Technology choice, adoption and the paradox of choice

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Have you ever found yourself going to a Lego store intent on buying an assortment of Lego pieces as a gift for someone, but when faced with so much choice, you end up buying nothing?

This type of scenario popped into my head following a conversation with someone at the Call Centre Expo in London last week when we were discussing the impact and use of no-code/low-code platforms in delivering better customer outcomes.

Specifically, they reflected that while they had seen a number of enterprises purchase low-code platforms to help them democratize the development of new functionality, processes, tools, apps, etc., many of the enterprises they had observed had struggled to get value out of these platforms as they didn’t know where to start.

This idea of too much choice getting in our way of taking action is a classic example of the Paradox of Choice.

I first came across the idea of the paradox of choice in a 2006 HBR article: More Isn’t Always Better by Barry Schwartz.

In the article, Schwartz discusses the pioneering work of psychologists Sheena Iyengar and Mark Lepper in 2000, who showed that providing customers with more choice is not always better than giving them less choice. Specifically, Schwartz cites the landmark experiment that Iyengar and Lepper conducted in a supermarket in California. In that experiment, shoppers were offered differing ranges of jams and preserves. Specifically, when presented with a large range of 24 jams, whilst more shoppers stopped at the display only 3% went on to purchase a pot of jam. In contrast, when shoppers were offered only a limited range of 6 jams, whilst fewer shoppers stopped at the display, 30% went on to buy a pot of jam.

What this illustrates is that while we as people like choice and are attracted to it, when faced with too many choices, we struggle to decide what to do, resulting in us taking less action.

Other researchers have subsequently replicated these findings across a range of products, services and applications, consistently finding that the provision of more choice actually leads to less action.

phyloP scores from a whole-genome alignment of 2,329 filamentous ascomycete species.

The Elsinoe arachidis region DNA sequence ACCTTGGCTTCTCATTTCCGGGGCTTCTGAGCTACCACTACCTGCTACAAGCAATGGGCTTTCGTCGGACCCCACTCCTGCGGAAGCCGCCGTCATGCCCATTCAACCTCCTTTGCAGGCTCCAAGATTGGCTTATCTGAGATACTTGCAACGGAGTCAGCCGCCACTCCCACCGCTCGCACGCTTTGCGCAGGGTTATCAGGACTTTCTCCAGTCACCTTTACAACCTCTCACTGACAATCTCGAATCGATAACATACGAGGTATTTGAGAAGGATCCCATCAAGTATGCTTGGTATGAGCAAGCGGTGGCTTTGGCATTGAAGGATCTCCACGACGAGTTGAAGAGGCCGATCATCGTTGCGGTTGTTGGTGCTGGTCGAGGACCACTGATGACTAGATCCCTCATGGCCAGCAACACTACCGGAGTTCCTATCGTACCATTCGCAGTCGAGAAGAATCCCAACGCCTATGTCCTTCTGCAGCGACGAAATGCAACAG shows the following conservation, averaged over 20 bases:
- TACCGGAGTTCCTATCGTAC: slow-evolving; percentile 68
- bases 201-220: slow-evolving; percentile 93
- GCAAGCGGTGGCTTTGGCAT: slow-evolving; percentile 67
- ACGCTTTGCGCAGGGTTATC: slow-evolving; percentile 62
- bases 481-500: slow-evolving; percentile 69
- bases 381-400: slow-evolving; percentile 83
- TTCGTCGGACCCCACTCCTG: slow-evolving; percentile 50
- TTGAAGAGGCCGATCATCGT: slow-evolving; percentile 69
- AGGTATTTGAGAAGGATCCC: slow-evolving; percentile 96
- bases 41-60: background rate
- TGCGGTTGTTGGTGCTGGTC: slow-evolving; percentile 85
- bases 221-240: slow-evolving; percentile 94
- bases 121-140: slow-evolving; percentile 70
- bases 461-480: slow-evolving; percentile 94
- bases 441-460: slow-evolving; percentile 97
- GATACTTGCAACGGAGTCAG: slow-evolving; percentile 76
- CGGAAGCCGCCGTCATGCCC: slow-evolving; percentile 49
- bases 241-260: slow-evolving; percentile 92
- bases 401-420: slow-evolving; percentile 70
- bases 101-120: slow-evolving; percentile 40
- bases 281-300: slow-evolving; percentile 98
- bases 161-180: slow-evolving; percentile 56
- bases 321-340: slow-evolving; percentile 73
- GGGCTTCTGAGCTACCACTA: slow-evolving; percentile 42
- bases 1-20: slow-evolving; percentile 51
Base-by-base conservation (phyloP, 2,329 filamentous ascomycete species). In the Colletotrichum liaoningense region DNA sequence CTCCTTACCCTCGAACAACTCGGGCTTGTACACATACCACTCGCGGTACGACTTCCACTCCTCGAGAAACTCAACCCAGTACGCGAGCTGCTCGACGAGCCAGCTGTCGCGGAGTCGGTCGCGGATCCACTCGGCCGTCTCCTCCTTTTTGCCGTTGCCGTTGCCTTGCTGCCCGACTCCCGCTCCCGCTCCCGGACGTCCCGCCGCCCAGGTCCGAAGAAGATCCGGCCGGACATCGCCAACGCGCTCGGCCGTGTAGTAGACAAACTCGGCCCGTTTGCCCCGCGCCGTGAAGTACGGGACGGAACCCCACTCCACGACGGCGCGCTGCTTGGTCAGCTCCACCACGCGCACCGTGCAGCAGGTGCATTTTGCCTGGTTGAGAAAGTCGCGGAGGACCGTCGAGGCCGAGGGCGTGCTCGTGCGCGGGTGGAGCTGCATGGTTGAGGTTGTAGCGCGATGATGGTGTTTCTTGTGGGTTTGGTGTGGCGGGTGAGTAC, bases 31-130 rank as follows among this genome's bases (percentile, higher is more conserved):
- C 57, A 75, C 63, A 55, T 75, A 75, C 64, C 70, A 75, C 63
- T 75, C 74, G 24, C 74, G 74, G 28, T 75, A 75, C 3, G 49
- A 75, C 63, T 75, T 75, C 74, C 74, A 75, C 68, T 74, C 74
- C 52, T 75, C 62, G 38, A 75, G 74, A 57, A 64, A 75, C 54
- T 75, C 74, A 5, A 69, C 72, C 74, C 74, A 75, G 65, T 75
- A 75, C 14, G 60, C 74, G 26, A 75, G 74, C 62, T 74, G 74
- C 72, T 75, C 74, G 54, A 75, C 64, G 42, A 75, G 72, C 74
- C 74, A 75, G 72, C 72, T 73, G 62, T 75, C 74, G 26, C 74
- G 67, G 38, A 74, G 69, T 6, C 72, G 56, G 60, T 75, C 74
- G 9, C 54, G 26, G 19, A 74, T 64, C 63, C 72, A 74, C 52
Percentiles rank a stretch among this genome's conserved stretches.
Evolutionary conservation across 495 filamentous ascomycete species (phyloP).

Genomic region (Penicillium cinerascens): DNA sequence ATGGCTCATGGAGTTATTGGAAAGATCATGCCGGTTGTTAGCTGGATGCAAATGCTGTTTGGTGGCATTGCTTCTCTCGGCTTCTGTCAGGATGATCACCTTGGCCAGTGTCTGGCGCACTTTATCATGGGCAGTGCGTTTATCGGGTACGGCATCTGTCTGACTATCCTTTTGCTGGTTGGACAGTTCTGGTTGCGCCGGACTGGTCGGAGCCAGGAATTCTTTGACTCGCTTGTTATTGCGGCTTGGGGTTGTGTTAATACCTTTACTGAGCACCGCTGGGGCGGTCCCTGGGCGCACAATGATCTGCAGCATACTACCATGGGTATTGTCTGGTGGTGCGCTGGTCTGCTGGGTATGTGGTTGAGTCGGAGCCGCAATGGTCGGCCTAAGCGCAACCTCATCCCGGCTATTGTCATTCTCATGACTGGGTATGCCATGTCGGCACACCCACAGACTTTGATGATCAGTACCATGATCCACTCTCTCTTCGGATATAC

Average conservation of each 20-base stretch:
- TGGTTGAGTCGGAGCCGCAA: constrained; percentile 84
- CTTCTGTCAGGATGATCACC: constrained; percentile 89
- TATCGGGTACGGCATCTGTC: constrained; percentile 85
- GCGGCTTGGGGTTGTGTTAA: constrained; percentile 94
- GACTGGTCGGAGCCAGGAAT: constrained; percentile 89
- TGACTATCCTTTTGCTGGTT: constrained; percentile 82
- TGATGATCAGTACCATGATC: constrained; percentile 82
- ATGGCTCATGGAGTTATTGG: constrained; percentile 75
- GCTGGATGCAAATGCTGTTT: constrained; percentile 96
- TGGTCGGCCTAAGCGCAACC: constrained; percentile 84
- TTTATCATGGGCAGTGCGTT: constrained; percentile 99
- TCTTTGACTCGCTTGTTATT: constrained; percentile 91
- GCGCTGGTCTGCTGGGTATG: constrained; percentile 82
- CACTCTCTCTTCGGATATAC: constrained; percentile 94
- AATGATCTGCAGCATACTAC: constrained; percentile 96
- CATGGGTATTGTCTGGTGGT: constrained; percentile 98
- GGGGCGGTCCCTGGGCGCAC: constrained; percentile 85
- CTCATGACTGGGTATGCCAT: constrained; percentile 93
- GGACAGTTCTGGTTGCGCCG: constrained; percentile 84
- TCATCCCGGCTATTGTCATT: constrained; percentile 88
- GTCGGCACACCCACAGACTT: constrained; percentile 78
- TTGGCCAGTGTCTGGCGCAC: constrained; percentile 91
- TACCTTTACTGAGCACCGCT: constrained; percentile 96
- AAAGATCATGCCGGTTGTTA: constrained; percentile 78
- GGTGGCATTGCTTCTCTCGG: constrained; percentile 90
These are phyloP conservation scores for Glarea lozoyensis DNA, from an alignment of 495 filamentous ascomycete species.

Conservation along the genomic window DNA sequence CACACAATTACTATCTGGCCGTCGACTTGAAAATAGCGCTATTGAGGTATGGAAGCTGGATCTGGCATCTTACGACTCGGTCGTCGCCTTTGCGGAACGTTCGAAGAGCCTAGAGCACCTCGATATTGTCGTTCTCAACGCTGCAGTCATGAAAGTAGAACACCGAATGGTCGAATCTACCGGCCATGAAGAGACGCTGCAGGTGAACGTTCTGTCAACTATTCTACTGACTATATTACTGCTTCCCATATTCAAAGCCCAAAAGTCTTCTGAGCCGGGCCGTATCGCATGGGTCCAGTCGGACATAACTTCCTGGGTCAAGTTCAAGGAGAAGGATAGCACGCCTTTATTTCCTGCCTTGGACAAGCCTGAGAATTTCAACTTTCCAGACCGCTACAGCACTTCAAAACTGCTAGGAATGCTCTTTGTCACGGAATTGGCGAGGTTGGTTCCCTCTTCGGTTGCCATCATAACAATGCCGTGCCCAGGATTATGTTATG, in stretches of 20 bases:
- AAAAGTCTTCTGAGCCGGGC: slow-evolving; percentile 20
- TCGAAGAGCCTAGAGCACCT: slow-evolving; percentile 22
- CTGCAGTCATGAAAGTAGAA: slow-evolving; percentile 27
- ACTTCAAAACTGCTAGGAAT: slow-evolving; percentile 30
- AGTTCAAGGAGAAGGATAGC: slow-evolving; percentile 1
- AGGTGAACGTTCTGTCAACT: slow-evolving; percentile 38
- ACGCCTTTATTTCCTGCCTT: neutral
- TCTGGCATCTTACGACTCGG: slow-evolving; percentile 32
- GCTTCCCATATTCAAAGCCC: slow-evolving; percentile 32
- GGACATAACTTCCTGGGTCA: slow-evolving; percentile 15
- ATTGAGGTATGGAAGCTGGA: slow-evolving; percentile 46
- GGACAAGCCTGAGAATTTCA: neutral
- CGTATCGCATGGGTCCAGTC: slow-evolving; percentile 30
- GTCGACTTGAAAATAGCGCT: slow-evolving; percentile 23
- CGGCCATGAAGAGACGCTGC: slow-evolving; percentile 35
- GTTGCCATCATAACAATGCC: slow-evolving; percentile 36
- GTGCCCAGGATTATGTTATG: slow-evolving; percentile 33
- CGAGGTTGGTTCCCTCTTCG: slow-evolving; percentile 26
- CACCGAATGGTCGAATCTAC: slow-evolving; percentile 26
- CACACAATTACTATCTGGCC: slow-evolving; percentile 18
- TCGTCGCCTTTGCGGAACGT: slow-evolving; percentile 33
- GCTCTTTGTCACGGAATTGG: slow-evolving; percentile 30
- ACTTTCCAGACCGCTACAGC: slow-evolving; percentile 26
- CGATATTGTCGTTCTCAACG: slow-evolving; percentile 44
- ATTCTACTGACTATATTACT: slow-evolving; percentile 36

Going back to my conversation at Call Centre Expo in London, I wondered how common this situation was in the no-code/low-code platform environment and what vendors were doing about it. So, I contacted Jason Miller, Vice President of RevOps & Sales Enablement at Creatio, a leading low-code platform provider, to get his take.

When I described the conversation I had had to him, Miller commented, “Often one of the hardest things to do, in any project, is to start”. Specifically, with respect to the use of low-code platforms, he went on to say, “With all of the available options, and the power to do almost anything, this can often lead to analysis paralysis, and never really getting off the ground.”

Recognizing this as a real challenge, Miller told me that Creatio provides its customers with pre-built templates to help them get started, but that they have also recently built Gen AI into their platform, so users can now start building initial application prototypes based on a simple description prompt.

In addition, their CEO, Katherine Kostereva, has recently co-authored a book, No-Code Playbook, which aims to establish not only the why and value of leveraging a no-code approach but also to guide enterprises on when to leverage a no-code approach and also how to do it in an efficient and effective way.

From this, it’s clear that Creatio understands the challenges their customers face in getting value from the tools they provide and are responding.

However, the occurrence of the Paradox of Choice is not limited to the low-code/no-code platform environment. I’ve heard numerous stories of similar situations occurring across many other areas of business and technology.

The lesson here is that we should be wary of this phenomenon when buying anything and, in particular, when buying technology.

All the bells and whistles may be interesting, attractive, and, in some cases, required. But, we should be careful not to get seduced by an abundance of choice and possibility and instead should focus on finding the right tool for the job and then doing everything we can to make things as simple as possible for users to get started. That’s the key to adoption, value and better outcomes across the board.

This article was originally published on Forbes.com.
Credit: Photo by Victoriano Izquierdo on Unsplash

Republished with author's permission from original post.

Adrian Swinscoe
Adrian Swinscoe brings over 25 years experience to focusing on helping companies large and small develop and implement customer focused, sustainable growth strategies.

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